Students with Hong Kong, Macau, or Taiwan passports must obtain “home visit permits” to enter China and do not need to apply for a visa. Contact your local Chinese consulate for more information. 
 
 
 
 
 
Packing Tips
 
Return Travel
 
You cannot leave the academic program before your exams are officially over. You are not permitted to ask for a change in exam dates to accommodate your holiday travel schedule or because of non-refundable plane tickets. See the program calendar on the UCEAP website for departure dates.​
Financial Information
Understanding Your Finances
 
Your MyEAP Account & Budget
 
 
Handling Money Abroad
Communications Abroad
Internet Access
 
 
International student dorm rooms at ECNU have Internet access. You will need a network cable to connect your computer to the Ethernet socket.
 
There are three university computer centers, one in the Student Activity Center, one in the International Student Dorm Building No. 2, and one in the library. By putting money on a student ID card, you can use the computer centers, access library materials, pay for food on campus, and even get discounts for traveling. Lines at the computer lab are usually long, but you will learn which times are the least crowded.
 
There are also a few public Internet cafés in Shanghai. Try the Shanghai Library as an access point (and get a library card while you are there).
Phones
 
Mail & Shipments
Housing & Meals
Housing
You are required to register with local authorities within 24 hours whenever your housing changes, even if you are sleeping on a friend’s sofa for two weeks. If you do not follow proper registration requirements, you may experience difficulties with local police or other authorities and you may be fined. UCEAP will not assist you in this matter.
The Shanghai Study Center will reserve a double room for you at the International Student Dorm Building No. 2, an on-campus university dormitory for foreign students.​You will share a room and the cost with another UC student. 
 
The International Student Dorm Building No. 2 is equipped with beds, desks, wardrobes, TV, air-conditioning, private bathroom with Western-style toilets and shower facilities, public kitchen, and communal laundry room (shared with other residents on the same floor). Bathrooms are cleaned daily and sanitary conditions are bearable, but not pristine. Shower shoes (flip-flops) are highly recommended.
 
You cannot cook in your room, but there is a communal kitchen on each floor. The kitchens at both dorms are voluntarily cleaned by students using them, as are the dorm rooms. The communal kitchens consist of a small room with a small gas burner. Keep all your kitchen utensils and belongings in your own room, as theft can occur in the common rooms.
 
You are responsible for paying a deposit and the total cost of the room to ECNU in cash (RMB) immediately upon arrival at check-in. Travelers checks and credit cards are not accepted. The amount you need to pay will be given in the UCEAP Predeparture Checklist in the spring.
 
Financial aid will not make housing payments on your behalf. Financial aid offices report financial aid commitments to UCEAP. These funds are applied to the UCEAP student account. If there is a credit balance, UCEAP will request a disbursement based on the UCEAP financial aid disbursement schedule. 
Dorm Safety
Laundry
 
At ECNU, there are shared washing machines in the dormitories on each floor. There are no dryers so clothes must be line dried.
Meals
 
 
On campus there are two Western-style restaurants and three Chinese-style student cafeterias that accept either cash or a prepaid meal card. Off campus there are countless restaurants of all varieties and qualities. During orientation, you’ll be informed about good places to eat and popular menu choices (both in Chinese and English), so you can order on your own. There’s also a huge grocery store just outside the main gate which makes it easy to purchase whatever you want to cook and eat. There are plenty of American-type snacks available at this store.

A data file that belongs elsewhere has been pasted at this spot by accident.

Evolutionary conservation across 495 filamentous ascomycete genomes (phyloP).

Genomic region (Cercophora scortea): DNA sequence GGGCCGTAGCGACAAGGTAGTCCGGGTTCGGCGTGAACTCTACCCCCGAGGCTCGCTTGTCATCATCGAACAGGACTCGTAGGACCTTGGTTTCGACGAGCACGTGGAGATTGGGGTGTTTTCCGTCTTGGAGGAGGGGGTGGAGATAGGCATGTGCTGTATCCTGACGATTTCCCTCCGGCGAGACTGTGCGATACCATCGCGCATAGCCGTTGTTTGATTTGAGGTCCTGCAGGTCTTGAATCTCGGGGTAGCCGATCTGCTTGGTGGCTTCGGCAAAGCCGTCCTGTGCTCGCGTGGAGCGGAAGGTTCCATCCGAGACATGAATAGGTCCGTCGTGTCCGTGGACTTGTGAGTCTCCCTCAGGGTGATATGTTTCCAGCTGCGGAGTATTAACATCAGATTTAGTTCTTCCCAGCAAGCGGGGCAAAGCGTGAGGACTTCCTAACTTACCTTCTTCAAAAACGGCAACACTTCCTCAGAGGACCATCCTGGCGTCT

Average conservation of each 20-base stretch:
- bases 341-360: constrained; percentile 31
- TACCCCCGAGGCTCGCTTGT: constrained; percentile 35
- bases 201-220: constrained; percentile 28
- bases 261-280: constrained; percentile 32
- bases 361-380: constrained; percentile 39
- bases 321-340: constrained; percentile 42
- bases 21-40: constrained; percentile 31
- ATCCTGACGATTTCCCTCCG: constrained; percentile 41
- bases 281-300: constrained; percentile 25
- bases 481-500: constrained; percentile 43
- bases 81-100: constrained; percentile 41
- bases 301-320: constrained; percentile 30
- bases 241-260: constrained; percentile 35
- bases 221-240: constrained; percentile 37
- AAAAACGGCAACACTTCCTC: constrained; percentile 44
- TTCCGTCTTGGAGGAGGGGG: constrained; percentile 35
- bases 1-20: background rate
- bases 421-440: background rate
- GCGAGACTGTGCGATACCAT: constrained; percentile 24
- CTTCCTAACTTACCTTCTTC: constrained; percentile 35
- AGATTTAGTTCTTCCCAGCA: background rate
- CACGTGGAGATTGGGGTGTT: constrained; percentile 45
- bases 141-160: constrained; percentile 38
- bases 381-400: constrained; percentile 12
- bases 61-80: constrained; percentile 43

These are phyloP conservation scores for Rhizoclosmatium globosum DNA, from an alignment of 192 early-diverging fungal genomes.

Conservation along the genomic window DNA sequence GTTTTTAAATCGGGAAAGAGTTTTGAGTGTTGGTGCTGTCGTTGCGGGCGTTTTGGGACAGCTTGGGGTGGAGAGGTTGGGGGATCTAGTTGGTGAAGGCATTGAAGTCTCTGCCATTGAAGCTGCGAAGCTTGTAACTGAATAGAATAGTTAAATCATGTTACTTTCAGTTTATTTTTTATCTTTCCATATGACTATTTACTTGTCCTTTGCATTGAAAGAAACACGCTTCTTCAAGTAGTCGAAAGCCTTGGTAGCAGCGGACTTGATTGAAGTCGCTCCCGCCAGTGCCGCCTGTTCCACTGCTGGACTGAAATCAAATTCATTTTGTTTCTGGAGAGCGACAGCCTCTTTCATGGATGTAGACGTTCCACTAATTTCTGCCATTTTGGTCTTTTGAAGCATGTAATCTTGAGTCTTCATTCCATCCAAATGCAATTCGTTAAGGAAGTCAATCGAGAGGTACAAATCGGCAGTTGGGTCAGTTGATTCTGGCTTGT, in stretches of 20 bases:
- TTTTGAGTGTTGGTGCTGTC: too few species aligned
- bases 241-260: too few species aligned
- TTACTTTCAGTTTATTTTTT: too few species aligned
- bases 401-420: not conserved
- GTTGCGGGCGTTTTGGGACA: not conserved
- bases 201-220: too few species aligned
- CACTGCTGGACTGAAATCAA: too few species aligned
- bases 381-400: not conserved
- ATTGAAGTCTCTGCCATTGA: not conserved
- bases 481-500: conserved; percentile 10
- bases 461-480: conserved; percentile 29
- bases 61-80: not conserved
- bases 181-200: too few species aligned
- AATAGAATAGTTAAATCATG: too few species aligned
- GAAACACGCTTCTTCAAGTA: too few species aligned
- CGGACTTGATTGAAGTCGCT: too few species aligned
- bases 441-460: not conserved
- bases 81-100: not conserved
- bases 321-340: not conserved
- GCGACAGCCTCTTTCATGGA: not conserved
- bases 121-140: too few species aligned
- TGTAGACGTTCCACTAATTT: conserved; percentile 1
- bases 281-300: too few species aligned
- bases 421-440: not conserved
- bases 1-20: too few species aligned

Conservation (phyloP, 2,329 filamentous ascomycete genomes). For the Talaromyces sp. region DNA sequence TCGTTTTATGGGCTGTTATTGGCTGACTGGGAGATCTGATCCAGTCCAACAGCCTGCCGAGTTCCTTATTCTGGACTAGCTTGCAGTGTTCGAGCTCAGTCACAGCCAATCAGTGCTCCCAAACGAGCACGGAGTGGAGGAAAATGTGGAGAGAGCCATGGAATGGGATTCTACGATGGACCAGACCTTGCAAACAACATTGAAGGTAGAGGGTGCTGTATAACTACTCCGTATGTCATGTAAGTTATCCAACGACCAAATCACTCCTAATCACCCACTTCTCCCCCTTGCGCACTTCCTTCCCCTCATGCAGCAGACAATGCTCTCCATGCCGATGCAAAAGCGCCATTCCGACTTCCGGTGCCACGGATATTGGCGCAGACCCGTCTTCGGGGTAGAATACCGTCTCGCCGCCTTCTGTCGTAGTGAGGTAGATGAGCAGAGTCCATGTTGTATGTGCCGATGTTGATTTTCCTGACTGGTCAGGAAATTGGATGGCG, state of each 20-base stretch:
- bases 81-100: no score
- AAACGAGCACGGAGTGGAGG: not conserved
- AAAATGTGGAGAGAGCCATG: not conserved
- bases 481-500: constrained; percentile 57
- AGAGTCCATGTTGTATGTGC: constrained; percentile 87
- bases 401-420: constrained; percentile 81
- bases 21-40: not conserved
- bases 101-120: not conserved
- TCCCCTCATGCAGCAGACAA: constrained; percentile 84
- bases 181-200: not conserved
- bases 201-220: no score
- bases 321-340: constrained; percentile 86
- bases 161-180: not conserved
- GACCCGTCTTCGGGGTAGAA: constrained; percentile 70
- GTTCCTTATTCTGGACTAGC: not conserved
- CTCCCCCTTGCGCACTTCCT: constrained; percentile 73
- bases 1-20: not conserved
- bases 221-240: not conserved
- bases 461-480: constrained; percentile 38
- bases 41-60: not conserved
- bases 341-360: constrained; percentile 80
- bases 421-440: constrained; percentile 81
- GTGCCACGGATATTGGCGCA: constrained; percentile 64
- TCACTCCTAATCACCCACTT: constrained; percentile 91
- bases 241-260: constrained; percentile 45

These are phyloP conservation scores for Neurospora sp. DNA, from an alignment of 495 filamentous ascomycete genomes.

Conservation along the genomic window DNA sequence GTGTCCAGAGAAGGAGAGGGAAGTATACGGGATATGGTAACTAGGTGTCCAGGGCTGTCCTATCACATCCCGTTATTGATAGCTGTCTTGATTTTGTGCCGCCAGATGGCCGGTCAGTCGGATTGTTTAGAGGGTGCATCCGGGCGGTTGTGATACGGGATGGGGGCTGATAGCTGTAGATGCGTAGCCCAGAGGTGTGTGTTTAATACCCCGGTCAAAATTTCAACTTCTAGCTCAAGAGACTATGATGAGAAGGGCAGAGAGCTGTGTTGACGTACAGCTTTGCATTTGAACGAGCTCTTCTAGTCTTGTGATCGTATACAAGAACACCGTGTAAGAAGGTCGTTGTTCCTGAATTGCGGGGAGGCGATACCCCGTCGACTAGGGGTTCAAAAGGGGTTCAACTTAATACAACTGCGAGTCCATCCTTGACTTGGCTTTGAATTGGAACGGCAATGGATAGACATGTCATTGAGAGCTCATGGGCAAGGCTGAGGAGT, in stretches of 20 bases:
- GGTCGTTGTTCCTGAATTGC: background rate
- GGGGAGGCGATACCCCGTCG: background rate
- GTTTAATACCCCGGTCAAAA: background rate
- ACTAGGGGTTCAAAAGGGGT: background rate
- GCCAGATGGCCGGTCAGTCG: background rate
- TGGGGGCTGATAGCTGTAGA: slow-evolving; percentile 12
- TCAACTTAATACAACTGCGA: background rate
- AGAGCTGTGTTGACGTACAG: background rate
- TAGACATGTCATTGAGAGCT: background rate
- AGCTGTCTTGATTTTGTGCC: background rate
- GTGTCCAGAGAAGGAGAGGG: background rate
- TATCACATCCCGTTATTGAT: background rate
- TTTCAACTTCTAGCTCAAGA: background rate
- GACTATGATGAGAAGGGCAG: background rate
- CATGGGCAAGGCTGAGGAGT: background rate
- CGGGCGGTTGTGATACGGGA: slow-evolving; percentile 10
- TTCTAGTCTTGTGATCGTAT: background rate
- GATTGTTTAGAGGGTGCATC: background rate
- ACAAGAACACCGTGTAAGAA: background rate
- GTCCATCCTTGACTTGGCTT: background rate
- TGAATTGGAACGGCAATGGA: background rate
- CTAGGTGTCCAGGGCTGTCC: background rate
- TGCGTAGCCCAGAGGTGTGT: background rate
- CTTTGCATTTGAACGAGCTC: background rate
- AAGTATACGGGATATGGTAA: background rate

Daily Life Abroad
Local Transportation
Extracurricular Activities
 
In addition to the existing local resources (local magazines and websites), the Study Center staff has information on academic, cultural, and social events, and will arrange a few activities and excursions for the UCEAP group.
 
Tutoring English is also a good way to mingle with Chinese students. In addition, both UCB and UCLA have alumni associations in Shanghai that organize activities on a regular basis. 
"Step out of your comfort zone and hang out with Chinese local students! They’re really nice and want to meet foreign students to practice their English. The local students are shy so take the initiative to meet them!" - UCEAP Student
Students with Disabilities
Travel Sign-out Form
​Work in China
 
LGBTIQ Students
Insurance
UCEAP Insurance
 
Staying Healthy
Local Medical Facilities
 
 
There is also an ECNU clinic that can handle normal maladies and routine emergencies.
 
 
Physical Health
 
Prescription Medication
 
Mental Health
 
Health Risks
 
Contact Lenses
 
Air Quality
Drinking Water
 
Staying Safe
Minimize Risk
Crime & Prevention
 
  
 
Civil Unrest
 
Traffic & Transportation Safety
​Natural Disasters
 
UCEAP Contingency Planning
 
Fire Safety
 
 
In An Emergency
 
If you are abroad
 
Carry local emergency contact information at all times:
 
Ambulance ......... 120
Fire .................... 119
Police ..................110
 
 
 
The University of California, in accordance with applicable Federal and State law and University policy, does not discriminate on the basis of race, national origin, religion, sex, gender identity, pregnancy,* disability, age, medical condition (cancer-related), ancestry, marital status, citizenship, sexual orientation, or status as a Vietnam-era veteran or special disabled veteran. The University also prohibits sexual harassment. This nondiscrimination policy covers admission, access, and treatment in University programs and activities. Inquiries regarding the University’s student-related nondiscrimination policies may be directed to the campus Equal Employment Opportunity/Affirmative Action office.

* Pregnancy includes pregnancy, childbirth, and medical conditions related to pregnancy or childbirth.